Clinicals. My patient last week was under mandatory 72 hour sedation, so I got to see the wonders of propofol in person. The best part was getting to meet him this week...I shook his hand and said, "You don't know me, but I took care of you two days last week. You were a model patient. Very compliant." He laughed as best as he could around his trach and feeding tube. His wife was like, "Yes honey, don't you remember? You promised me a trip to Jamaica!" I really liked these people. My patient this week had MRSA, which means I sweated through my scrubs in about five minutes due to the requisite gown-and-gloves routine all day. You do what you need to do to get the job done, right?
I FINALLY got to go to the most fantastic falafal place in the city. You have no idea how much I've wanted to check this place out. Al-Tarboush Deli on the Loop - you have to try it sometime. It's Lebanese and absolutely falafaltastic. I just had it last week with my friend Teri, and I'm already craving it again. Note: unless you're into tight, crowded spaces filled with old church-basement folding tables, don't go for the atmosphere. But one bite into your chickpea-garlic yumminess, you won't even care that the walls are lined with hookahs and flavored tobaccos. Whatever. It's the Loop.  
Our plate of hummus (covered in tomato, onion and cilantro and drizzled with olive oil) and my falafal:
See? Doesn't it look like a classy place?
After our Lebanese dinner, I asked Teri if she was up for some dessert. You know, something to wash away the insane amount of garlic we had just consumed. She looks at me and says one word: "Cupcakes?" And in that very moment, Teri earned seventeen crowns in heaven. She introduced me to The Cupcakery, located in the Central West End. She got the Gold Rush (yellow cake with chocolate frosting), but I'm a vanilla girl all the way. My choice was the Celebration, mainly because of the pretty sprinkles.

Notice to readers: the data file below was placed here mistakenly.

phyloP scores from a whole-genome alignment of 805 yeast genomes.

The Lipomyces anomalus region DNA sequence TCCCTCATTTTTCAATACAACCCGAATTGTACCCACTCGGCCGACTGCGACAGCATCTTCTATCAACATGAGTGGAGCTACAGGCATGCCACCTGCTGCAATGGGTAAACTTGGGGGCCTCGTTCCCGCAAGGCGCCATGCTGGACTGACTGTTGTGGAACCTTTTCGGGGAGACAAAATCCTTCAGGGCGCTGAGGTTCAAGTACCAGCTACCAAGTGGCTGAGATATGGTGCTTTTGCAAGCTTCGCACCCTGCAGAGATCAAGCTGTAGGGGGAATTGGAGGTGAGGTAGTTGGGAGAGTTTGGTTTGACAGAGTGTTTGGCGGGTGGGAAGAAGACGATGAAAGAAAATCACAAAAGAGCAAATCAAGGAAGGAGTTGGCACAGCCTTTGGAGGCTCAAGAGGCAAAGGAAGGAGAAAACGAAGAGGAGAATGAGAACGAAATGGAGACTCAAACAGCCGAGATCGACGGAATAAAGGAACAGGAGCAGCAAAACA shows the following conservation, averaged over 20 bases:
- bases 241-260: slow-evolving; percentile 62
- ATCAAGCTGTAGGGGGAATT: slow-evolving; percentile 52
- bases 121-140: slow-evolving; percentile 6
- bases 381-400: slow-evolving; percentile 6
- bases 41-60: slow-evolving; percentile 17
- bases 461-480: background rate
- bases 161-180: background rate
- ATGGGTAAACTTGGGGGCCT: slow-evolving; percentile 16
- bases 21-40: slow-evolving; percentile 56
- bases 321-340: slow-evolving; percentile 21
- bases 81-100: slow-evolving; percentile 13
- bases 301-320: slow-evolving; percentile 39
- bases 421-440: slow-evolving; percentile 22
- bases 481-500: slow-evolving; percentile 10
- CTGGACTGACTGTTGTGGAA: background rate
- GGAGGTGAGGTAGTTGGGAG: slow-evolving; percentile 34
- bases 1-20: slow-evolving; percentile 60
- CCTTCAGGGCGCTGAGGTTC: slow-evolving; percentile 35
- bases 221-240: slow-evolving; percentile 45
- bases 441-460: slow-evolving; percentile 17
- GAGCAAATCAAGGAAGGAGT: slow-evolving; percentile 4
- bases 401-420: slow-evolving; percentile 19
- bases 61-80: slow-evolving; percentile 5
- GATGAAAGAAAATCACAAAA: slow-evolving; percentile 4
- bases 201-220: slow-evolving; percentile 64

This thing would feed enough people for breakfast, lunch AND dinner, but of course I finished the entire thing while watching my friend Mel on The Biggest Loser.
You know. For support. Then I immediately collapsed into a sugar coma and woke up just in time to get to pharmacology.

I hope Mel doesn't mind I borrowed this from her facebook site - I think she and Bob make a wonderful addition to this blog post. I was so excited to see her on national TV!!! And kudos on the cute sunglasses, my friend!
Today was my Pharmacology of Death Test #1. After half a bottle of TUMS and semi-serious thoughts of jumping into the Missouri river, I'm proud to say that I passed the test! Passed. Passed. That's all that matters here, people.
I think this calls for another cupcake.
Speaking of reasons why I need to be burning calories, I'm starting up my workouts and running again. I'm following the Body for Life workout plan (again), and then running 3-4 miles (again) every other day. I was so excited about my run today that I just had to text M about it.